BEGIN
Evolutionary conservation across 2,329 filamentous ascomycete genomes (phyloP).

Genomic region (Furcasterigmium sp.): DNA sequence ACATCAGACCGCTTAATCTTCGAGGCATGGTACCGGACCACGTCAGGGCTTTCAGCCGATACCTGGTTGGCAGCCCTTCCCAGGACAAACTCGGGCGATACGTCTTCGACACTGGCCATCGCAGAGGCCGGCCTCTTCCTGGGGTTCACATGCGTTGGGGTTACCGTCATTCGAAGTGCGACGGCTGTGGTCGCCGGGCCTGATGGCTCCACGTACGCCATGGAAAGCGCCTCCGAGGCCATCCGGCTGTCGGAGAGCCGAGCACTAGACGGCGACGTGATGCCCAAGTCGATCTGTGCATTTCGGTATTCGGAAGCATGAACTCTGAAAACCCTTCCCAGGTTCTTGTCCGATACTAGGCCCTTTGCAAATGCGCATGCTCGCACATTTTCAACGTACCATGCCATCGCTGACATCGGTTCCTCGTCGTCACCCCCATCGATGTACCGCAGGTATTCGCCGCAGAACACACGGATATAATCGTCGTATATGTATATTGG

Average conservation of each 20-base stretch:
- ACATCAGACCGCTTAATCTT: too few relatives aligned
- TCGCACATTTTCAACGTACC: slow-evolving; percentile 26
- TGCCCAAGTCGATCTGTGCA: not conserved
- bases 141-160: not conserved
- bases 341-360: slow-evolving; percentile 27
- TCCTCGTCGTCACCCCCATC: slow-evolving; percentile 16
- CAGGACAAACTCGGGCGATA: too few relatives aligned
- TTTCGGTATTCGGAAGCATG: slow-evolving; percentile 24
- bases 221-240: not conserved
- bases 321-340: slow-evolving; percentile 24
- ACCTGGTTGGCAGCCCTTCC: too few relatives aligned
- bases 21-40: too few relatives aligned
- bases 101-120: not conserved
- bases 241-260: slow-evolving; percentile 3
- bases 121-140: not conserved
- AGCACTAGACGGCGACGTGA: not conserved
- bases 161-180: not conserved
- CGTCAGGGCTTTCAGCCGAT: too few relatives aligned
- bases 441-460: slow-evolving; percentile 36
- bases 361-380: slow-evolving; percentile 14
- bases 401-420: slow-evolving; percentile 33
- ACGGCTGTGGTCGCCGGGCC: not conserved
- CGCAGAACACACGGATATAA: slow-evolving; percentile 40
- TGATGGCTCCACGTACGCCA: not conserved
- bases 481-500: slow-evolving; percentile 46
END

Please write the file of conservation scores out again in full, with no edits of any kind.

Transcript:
Evolutionary conservation across 2,329 filamentous ascomycete genomes (phyloP).

Genomic region (Furcasterigmium sp.): DNA sequence ACATCAGACCGCTTAATCTTCGAGGCATGGTACCGGACCACGTCAGGGCTTTCAGCCGATACCTGGTTGGCAGCCCTTCCCAGGACAAACTCGGGCGATACGTCTTCGACACTGGCCATCGCAGAGGCCGGCCTCTTCCTGGGGTTCACATGCGTTGGGGTTACCGTCATTCGAAGTGCGACGGCTGTGGTCGCCGGGCCTGATGGCTCCACGTACGCCATGGAAAGCGCCTCCGAGGCCATCCGGCTGTCGGAGAGCCGAGCACTAGACGGCGACGTGATGCCCAAGTCGATCTGTGCATTTCGGTATTCGGAAGCATGAACTCTGAAAACCCTTCCCAGGTTCTTGTCCGATACTAGGCCCTTTGCAAATGCGCATGCTCGCACATTTTCAACGTACCATGCCATCGCTGACATCGGTTCCTCGTCGTCACCCCCATCGATGTACCGCAGGTATTCGCCGCAGAACACACGGATATAATCGTCGTATATGTATATTGG

Average conservation of each 20-base stretch:
- ACATCAGACCGCTTAATCTT: too few relatives aligned
- TCGCACATTTTCAACGTACC: slow-evolving; percentile 26
- TGCCCAAGTCGATCTGTGCA: not conserved
- bases 141-160: not conserved
- bases 341-360: slow-evolving; percentile 27
- TCCTCGTCGTCACCCCCATC: slow-evolving; percentile 16
- CAGGACAAACTCGGGCGATA: too few relatives aligned
- TTTCGGTATTCGGAAGCATG: slow-evolving; percentile 24
- bases 221-240: not conserved
- bases 321-340: slow-evolving; percentile 24
- ACCTGGTTGGCAGCCCTTCC: too few relatives aligned
- bases 21-40: too few relatives aligned
- bases 101-120: not conserved
- bases 241-260: slow-evolving; percentile 3
- bases 121-140: not conserved
- AGCACTAGACGGCGACGTGA: not conserved
- bases 161-180: not conserved
- CGTCAGGGCTTTCAGCCGAT: too few relatives aligned
- bases 441-460: slow-evolving; percentile 36
- bases 361-380: slow-evolving; percentile 14
- bases 401-420: slow-evolving; percentile 33
- ACGGCTGTGGTCGCCGGGCC: not conserved
- CGCAGAACACACGGATATAA: slow-evolving; percentile 40
- TGATGGCTCCACGTACGCCA: not conserved
- bases 481-500: slow-evolving; percentile 46